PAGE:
This new meta-analysis gets to the bottom of the question.
A new, exhaustive study published in the peer-reviewed journal Proceedings of the National Academy of Sciences reveals some striking new relationships between personality and cognitive abilities.
I’m a science journalist, and my work — which has appeared in the New York Times, Guardian, BBC, and National Geographic — is about telling stories of how the mind works. I met with the researchers behind the paper, Kevin Stanek and Deniz Ones from the University of Minnesota, and together, we plunged into the details of the connections between personality and cognitive abilities, and why they matter.
What was the motivation behind starting this long, meticulous meta-analysis of all the research out there on how cognitive abilities and personality are linked? Why did you work more than 14 years to analyse over 1300 studies on this topic?
DO: Psychology as a science has been around for over one hundred years, and thousands of people have been toiling in the background, pumping out research studies. Few people have paid attention to the bigger picture that exists. One study at a time is great and is absolutely necessary. But scientific breakthrough and scientific understanding is only possible by pooling many studies together and looking at a panorama of what happens and that's what meta-analysis does. All of my career is a series of meta-analyses, for the most part. So, I have been on this path of using meta-analysis to answer big questions for over 30 years by now.
KS: There's a liability that people misunderstand it as just looking at personality and intelligence. What this study is about is understanding human diversity and individuality. Because we believe people don't seem to understand themselves. And if you don't understand yourself, how can you understand others? And if you don't understand others, how can you appreciate diversity? So that's what motivated us to step back: we can think more about who we are, what we want out of life, and how to get from here to there. Personality and intelligence happened to be two really core pillars of human individuality. So that's where we started.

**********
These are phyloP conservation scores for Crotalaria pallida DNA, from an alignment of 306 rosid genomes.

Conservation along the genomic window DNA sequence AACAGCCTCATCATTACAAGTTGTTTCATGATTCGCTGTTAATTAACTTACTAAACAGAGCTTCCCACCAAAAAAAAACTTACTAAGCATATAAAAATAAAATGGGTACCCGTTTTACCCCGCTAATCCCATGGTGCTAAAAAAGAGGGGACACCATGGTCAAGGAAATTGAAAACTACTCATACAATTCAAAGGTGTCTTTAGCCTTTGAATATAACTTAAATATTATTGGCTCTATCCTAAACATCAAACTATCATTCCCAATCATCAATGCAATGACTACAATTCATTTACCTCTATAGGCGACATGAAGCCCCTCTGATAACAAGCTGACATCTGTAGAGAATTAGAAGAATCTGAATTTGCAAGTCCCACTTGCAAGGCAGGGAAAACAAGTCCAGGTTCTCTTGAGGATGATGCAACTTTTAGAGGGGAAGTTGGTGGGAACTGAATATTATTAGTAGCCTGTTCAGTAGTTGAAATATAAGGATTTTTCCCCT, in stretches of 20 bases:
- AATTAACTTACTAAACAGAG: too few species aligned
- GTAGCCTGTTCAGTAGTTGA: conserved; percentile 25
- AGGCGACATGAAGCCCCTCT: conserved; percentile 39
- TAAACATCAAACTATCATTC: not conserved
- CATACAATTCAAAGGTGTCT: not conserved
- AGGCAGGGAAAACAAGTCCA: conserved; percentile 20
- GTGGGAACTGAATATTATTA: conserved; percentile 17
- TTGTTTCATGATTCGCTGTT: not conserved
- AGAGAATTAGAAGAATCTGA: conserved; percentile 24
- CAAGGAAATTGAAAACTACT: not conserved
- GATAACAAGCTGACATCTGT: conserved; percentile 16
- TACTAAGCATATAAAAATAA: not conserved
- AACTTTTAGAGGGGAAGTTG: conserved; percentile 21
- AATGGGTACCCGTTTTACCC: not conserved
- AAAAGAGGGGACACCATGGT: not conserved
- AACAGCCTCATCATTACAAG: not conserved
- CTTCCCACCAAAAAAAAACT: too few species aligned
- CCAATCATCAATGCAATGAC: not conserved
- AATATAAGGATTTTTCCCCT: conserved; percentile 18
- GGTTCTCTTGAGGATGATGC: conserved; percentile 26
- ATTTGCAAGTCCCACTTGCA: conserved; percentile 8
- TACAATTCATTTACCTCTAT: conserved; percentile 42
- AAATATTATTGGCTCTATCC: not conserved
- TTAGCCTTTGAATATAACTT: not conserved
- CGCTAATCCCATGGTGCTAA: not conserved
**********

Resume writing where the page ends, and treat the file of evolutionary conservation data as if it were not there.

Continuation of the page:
What are the methods for pulling off such an endeavour, what did you do in your research? You pored over 1,325 studies including millions of individuals from more than 50 countries, and basically found 60,690 relations between 79 personality and 97 cognitive ability constructs.
KS: Our goal with this meta-analysis was to be the most zealous, and turn over every stone. We ended up writing letters to people, we had a research team of 30 unpaid assistants all contributing and going to libraries around the world, or having scans from librarians in different places. Having people's parents do Farsi translations for us. It was a very messy process.
DO: I feel that we need to use every piece of information that has ever been produced on a topic before we conclude anything. And I believe that science is democratic. First of all, this study was not funded by anybody. We did it. So, here's democratic point number one. Democratic point number two is the number of volunteers that were involved with different pieces of the work and how they each contributed. And then number three, are the people who actually gave us access to databases that were sitting on their computers — like militaries around the world.